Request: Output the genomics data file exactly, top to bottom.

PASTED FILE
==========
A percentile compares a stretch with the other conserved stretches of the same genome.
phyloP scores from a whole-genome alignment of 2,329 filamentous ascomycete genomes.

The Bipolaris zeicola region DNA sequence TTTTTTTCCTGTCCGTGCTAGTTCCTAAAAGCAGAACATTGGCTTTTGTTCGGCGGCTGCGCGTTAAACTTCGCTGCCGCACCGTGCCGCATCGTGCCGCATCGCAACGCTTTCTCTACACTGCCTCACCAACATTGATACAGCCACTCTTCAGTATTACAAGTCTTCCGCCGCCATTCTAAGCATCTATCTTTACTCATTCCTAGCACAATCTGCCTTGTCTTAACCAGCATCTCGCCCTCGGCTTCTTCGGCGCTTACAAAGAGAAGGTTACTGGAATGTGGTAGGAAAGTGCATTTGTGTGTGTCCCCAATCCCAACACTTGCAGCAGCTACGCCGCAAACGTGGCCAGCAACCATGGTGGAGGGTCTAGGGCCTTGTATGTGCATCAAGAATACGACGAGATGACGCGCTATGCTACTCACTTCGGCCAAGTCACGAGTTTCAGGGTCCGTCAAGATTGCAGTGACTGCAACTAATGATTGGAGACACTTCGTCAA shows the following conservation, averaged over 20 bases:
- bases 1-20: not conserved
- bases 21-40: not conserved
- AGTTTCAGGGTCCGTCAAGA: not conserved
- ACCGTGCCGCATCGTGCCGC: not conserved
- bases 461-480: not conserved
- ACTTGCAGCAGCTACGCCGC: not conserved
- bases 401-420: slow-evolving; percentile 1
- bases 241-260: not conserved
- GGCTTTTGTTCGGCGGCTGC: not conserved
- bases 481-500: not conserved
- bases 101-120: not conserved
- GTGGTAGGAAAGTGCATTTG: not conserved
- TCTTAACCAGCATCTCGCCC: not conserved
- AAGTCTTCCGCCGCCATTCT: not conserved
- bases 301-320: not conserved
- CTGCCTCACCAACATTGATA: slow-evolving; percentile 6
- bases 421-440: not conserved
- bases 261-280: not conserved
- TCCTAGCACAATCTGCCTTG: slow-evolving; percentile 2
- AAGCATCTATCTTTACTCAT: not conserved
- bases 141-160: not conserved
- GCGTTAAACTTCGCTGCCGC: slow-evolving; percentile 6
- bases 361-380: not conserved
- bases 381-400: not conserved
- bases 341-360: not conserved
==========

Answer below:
A percentile compares a stretch with the other conserved stretches of the same genome.
phyloP scores from a whole-genome alignment of 2,329 filamentous ascomycete genomes.

The Bipolaris zeicola region DNA sequence TTTTTTTCCTGTCCGTGCTAGTTCCTAAAAGCAGAACATTGGCTTTTGTTCGGCGGCTGCGCGTTAAACTTCGCTGCCGCACCGTGCCGCATCGTGCCGCATCGCAACGCTTTCTCTACACTGCCTCACCAACATTGATACAGCCACTCTTCAGTATTACAAGTCTTCCGCCGCCATTCTAAGCATCTATCTTTACTCATTCCTAGCACAATCTGCCTTGTCTTAACCAGCATCTCGCCCTCGGCTTCTTCGGCGCTTACAAAGAGAAGGTTACTGGAATGTGGTAGGAAAGTGCATTTGTGTGTGTCCCCAATCCCAACACTTGCAGCAGCTACGCCGCAAACGTGGCCAGCAACCATGGTGGAGGGTCTAGGGCCTTGTATGTGCATCAAGAATACGACGAGATGACGCGCTATGCTACTCACTTCGGCCAAGTCACGAGTTTCAGGGTCCGTCAAGATTGCAGTGACTGCAACTAATGATTGGAGACACTTCGTCAA shows the following conservation, averaged over 20 bases:
- bases 1-20: not conserved
- bases 21-40: not conserved
- AGTTTCAGGGTCCGTCAAGA: not conserved
- ACCGTGCCGCATCGTGCCGC: not conserved
- bases 461-480: not conserved
- ACTTGCAGCAGCTACGCCGC: not conserved
- bases 401-420: slow-evolving; percentile 1
- bases 241-260: not conserved
- GGCTTTTGTTCGGCGGCTGC: not conserved
- bases 481-500: not conserved
- bases 101-120: not conserved
- GTGGTAGGAAAGTGCATTTG: not conserved
- TCTTAACCAGCATCTCGCCC: not conserved
- AAGTCTTCCGCCGCCATTCT: not conserved
- bases 301-320: not conserved
- CTGCCTCACCAACATTGATA: slow-evolving; percentile 6
- bases 421-440: not conserved
- bases 261-280: not conserved
- TCCTAGCACAATCTGCCTTG: slow-evolving; percentile 2
- AAGCATCTATCTTTACTCAT: not conserved
- bases 141-160: not conserved
- GCGTTAAACTTCGCTGCCGC: slow-evolving; percentile 6
- bases 361-380: not conserved
- bases 381-400: not conserved
- bases 341-360: not conserved